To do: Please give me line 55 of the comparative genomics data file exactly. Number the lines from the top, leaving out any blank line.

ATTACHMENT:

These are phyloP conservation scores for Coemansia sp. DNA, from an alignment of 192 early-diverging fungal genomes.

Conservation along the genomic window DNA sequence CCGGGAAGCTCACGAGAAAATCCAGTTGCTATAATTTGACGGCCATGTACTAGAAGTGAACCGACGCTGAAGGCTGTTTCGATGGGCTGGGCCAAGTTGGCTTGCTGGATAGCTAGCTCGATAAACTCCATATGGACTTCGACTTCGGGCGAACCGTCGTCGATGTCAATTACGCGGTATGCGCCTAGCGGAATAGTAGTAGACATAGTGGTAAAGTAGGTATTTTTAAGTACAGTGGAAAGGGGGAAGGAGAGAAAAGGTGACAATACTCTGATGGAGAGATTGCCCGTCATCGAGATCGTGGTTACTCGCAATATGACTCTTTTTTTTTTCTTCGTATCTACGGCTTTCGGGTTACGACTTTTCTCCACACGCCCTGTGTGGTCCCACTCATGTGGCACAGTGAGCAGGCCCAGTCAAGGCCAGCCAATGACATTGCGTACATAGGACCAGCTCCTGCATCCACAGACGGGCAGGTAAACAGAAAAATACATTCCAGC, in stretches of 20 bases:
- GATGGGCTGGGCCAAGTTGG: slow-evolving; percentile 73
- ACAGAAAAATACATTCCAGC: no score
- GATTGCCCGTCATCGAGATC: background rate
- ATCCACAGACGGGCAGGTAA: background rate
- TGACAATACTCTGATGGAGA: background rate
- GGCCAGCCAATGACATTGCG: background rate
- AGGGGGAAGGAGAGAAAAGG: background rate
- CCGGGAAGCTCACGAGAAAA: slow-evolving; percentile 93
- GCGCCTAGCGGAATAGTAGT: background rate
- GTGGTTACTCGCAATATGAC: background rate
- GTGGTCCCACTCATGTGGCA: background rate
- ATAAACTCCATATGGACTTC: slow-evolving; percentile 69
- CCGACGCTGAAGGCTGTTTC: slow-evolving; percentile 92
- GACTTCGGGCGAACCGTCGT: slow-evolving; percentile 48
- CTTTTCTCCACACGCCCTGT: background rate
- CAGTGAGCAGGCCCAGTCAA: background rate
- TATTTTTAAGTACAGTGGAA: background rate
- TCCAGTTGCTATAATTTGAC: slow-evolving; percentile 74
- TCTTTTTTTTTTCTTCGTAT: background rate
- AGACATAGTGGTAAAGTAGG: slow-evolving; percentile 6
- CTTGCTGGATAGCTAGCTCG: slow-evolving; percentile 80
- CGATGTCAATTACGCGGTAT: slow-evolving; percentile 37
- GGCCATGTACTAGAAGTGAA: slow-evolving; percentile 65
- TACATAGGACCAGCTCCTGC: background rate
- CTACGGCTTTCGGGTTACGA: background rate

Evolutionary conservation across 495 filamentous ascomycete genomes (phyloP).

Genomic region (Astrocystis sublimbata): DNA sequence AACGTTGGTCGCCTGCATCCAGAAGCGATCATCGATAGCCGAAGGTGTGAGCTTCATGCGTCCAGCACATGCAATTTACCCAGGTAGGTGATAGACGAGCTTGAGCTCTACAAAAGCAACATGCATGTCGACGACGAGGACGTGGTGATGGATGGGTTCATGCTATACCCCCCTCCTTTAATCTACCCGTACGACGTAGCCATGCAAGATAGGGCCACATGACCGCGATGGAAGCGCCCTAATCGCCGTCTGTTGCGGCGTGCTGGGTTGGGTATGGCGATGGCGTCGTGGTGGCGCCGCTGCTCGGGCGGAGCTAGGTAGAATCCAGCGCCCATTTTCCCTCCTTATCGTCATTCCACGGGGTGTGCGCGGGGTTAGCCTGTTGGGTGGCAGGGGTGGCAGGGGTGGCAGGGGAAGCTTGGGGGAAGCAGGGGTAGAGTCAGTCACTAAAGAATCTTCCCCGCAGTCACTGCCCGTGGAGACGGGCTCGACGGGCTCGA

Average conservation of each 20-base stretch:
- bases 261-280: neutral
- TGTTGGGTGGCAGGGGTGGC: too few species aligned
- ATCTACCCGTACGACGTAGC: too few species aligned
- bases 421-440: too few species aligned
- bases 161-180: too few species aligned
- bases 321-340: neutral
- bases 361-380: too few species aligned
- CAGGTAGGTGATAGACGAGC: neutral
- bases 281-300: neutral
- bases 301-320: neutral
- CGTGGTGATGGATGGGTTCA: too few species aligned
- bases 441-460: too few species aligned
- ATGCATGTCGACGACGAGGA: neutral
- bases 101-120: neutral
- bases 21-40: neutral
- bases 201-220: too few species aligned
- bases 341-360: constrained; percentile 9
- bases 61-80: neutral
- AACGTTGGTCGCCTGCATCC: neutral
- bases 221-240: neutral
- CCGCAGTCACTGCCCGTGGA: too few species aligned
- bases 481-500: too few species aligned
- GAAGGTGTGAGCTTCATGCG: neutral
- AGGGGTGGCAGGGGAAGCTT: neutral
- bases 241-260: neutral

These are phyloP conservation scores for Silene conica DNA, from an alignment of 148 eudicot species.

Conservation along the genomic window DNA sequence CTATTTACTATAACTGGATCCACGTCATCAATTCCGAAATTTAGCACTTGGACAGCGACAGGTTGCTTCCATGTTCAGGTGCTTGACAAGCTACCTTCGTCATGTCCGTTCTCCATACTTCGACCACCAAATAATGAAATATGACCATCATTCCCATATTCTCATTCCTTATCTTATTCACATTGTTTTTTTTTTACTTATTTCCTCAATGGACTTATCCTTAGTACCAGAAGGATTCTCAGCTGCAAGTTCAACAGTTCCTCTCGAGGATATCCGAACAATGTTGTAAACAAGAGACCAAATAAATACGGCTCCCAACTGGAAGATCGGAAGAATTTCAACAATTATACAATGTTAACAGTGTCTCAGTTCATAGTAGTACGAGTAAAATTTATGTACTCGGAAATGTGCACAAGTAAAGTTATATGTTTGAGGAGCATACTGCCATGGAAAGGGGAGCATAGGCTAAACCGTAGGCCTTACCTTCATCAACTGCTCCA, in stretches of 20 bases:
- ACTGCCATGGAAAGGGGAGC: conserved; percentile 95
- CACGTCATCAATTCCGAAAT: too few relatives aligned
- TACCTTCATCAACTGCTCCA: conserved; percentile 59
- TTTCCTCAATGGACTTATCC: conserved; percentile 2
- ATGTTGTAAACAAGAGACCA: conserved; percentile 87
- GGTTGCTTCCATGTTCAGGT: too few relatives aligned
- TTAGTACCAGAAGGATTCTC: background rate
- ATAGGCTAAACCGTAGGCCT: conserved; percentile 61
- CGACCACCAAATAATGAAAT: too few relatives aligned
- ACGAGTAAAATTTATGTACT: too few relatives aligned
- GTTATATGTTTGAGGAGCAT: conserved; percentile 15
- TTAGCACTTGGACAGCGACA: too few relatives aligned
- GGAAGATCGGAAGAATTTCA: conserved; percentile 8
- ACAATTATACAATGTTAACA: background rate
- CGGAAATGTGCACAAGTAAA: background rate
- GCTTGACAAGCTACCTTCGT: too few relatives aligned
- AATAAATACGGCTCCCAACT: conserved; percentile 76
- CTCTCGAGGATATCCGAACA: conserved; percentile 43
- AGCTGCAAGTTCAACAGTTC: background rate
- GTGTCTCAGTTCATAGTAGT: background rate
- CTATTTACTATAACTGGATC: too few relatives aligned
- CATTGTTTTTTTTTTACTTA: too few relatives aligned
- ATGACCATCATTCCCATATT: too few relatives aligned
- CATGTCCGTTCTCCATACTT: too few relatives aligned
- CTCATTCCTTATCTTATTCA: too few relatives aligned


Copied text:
- bases 241-260: neutral